In an opinion drafted by Justice Parraguirre, the Nevada Supreme Court re-evaluated its long holding of the definition of “residence” under Nevada’s divorce statute, NRS 125.020, requiring both physical presence in Nevada (residence) and intent to remain in Nevada. This cas is an appeal of the district court’s dismissal of a divorce complaint for lack of subject-matter jurisdiction due to absence of domicile. The Supreme Court further reviewed its long holding that residence is “synonymous with domicile” for divorce jurisdiction and found its prior rulings were unsound for several reasons. First, NRS 125.020(2) simply and separately addresses “domicile[ ]” in its first clause and “residen[ce]” in its second clause. Given such a construction, the Court could not interpret residence and domicile to be synonymous in NRS 125.020. Also, in Park v. Barr, the Ninth Circuit explained that the California Court of Appeals decision in which the lower court relied “conflated ‘residence’ with ‘domicile’ by describing them as “synonymous.” Furthermore, under NRS 10.155, residence plainly requires only “physical [ ] presen[ce],” not an extra-textual intent to remain. NRS 125.010(1)(e) was satisfied as may obtain divorce in “the district court of any county… if the plaintiff resided 6 weeks in the State before suit was brought. NRS 125.020(2), residence “for a period of not less than 6 weeks preceding the commencement of the action.”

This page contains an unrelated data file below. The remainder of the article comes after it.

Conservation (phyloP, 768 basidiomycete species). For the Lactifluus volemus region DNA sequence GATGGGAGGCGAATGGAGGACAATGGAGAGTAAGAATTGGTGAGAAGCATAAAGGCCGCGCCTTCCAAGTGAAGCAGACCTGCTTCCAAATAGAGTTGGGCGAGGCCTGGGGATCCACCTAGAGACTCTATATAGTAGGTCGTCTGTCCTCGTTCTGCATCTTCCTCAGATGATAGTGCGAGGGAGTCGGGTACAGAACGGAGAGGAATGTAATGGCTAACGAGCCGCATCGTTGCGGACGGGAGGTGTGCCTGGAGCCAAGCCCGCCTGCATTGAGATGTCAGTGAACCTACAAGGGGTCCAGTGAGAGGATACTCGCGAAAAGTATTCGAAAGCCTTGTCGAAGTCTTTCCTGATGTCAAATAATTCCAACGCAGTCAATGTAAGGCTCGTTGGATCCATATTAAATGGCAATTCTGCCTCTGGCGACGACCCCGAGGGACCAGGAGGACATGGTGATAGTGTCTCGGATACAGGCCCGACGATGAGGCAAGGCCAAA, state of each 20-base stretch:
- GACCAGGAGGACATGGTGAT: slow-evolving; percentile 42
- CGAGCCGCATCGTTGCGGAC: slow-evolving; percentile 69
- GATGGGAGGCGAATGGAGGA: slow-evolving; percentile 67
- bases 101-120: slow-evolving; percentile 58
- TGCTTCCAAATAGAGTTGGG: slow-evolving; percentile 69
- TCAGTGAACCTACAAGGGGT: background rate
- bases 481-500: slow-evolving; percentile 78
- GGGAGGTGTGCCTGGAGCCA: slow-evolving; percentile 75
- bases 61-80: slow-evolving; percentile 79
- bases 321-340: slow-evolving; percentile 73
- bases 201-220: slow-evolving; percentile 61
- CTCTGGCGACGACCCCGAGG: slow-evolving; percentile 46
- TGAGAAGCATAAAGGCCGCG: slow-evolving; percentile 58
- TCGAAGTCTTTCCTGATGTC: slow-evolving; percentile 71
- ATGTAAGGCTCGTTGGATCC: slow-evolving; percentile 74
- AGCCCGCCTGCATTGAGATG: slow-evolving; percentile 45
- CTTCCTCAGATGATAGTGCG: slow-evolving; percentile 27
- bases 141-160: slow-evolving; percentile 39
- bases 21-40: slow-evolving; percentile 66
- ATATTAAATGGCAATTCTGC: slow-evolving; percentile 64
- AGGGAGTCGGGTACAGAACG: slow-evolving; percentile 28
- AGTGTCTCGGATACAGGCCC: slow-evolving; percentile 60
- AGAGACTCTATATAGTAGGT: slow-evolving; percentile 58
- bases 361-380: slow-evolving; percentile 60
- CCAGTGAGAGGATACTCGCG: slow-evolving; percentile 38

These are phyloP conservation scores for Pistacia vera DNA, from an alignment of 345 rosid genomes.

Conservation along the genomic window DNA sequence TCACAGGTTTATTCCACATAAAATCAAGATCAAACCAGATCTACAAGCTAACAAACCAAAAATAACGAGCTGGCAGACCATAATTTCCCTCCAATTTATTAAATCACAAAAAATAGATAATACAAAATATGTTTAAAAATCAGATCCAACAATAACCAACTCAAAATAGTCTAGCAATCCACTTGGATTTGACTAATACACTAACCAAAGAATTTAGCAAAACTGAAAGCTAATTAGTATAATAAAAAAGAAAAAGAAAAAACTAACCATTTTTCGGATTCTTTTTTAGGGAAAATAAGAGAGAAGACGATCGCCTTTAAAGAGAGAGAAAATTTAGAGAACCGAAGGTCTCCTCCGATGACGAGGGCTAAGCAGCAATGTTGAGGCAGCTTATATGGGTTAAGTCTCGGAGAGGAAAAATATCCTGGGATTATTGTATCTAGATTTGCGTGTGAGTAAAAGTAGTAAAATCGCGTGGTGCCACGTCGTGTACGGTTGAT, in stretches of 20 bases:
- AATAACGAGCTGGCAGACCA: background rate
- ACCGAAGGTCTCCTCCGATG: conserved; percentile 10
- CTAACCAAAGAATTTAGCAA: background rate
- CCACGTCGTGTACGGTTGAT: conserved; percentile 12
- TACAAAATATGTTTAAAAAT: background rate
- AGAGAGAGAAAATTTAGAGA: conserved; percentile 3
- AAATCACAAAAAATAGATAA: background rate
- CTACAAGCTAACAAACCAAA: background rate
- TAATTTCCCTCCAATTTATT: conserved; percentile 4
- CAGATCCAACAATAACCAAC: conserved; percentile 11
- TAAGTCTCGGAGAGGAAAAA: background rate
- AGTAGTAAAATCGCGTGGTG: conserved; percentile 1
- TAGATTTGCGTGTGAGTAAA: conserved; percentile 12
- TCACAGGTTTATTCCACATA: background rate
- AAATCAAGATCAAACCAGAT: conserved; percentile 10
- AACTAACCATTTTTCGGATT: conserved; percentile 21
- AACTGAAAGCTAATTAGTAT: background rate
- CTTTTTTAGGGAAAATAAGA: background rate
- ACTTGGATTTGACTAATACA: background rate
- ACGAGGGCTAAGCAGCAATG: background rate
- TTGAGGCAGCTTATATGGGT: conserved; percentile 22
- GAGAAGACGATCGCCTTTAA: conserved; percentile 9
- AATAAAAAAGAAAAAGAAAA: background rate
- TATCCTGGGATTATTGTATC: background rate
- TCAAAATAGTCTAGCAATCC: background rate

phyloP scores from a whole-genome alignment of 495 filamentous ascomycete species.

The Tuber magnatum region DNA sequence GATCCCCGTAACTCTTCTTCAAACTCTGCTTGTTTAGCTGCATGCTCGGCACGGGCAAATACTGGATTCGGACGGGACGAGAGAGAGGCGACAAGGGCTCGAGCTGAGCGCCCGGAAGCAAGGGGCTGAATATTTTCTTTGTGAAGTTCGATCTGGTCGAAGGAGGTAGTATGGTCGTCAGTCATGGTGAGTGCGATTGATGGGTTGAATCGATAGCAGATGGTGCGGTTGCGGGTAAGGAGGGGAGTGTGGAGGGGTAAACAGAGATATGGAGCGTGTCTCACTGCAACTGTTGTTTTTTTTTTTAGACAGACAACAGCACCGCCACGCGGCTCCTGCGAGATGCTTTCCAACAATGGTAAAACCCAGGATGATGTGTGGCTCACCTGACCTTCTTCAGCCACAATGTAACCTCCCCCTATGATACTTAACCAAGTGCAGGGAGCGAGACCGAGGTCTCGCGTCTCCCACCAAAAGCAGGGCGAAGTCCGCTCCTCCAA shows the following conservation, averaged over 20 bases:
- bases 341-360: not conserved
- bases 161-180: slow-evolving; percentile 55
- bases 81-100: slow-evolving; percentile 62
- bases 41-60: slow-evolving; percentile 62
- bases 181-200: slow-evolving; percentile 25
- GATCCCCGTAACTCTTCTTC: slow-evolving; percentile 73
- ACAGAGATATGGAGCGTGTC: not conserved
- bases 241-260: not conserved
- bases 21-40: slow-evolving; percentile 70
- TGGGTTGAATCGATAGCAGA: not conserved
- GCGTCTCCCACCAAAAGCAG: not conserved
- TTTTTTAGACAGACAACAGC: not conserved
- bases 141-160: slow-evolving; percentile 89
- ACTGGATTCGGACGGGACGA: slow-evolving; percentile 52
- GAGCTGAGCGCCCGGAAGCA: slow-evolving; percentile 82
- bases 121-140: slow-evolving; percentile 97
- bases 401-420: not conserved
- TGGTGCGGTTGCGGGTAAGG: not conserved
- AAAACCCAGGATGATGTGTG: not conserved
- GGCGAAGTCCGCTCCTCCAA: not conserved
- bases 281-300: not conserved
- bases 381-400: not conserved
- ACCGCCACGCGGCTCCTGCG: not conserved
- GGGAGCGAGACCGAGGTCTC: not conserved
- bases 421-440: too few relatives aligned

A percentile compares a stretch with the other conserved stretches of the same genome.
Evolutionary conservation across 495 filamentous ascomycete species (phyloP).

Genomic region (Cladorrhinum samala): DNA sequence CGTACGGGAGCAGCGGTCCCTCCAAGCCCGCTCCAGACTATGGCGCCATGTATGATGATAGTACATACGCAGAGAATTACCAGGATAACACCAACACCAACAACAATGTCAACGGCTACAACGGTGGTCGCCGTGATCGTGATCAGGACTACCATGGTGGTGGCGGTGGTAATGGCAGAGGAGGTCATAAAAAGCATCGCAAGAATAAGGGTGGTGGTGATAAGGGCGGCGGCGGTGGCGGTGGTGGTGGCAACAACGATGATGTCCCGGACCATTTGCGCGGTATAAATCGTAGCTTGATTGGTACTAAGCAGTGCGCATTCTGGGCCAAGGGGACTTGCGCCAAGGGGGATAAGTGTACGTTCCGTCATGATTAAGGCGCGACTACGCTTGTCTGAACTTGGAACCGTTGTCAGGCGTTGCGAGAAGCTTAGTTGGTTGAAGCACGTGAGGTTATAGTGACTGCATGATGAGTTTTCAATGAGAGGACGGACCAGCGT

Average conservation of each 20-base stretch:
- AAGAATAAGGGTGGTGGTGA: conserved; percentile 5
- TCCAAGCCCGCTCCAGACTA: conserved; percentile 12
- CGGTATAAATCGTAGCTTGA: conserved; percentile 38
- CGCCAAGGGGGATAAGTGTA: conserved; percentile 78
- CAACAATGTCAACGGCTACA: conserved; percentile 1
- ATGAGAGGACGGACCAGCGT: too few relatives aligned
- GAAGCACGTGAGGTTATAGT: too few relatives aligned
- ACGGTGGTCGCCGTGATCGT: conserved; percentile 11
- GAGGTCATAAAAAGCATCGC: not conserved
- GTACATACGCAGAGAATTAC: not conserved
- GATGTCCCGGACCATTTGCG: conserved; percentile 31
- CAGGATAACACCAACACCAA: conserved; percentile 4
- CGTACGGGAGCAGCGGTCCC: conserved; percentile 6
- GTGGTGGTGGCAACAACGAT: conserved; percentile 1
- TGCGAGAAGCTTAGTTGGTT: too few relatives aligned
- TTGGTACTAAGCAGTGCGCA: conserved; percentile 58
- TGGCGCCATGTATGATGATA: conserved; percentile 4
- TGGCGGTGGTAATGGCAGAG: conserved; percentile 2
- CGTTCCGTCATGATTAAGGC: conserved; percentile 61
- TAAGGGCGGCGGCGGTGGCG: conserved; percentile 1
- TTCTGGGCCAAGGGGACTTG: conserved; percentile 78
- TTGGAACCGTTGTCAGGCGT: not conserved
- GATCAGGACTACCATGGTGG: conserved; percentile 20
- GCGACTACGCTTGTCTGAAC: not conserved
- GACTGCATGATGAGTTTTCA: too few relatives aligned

In this case, both parties had been physically present in Nevada for at least six weeks before the divorce complaint was filed. The Court found that the district court did not lack subject-matter jurisdiction under NRS 125.020, and reversed and remanded this case.
Freedman, Colleen C., "Senjab v. Alhulaibi, 137 Nev. Adv. Op. 64 (October 21, 2021)" (2021). Nevada Supreme Court Summaries. 1451.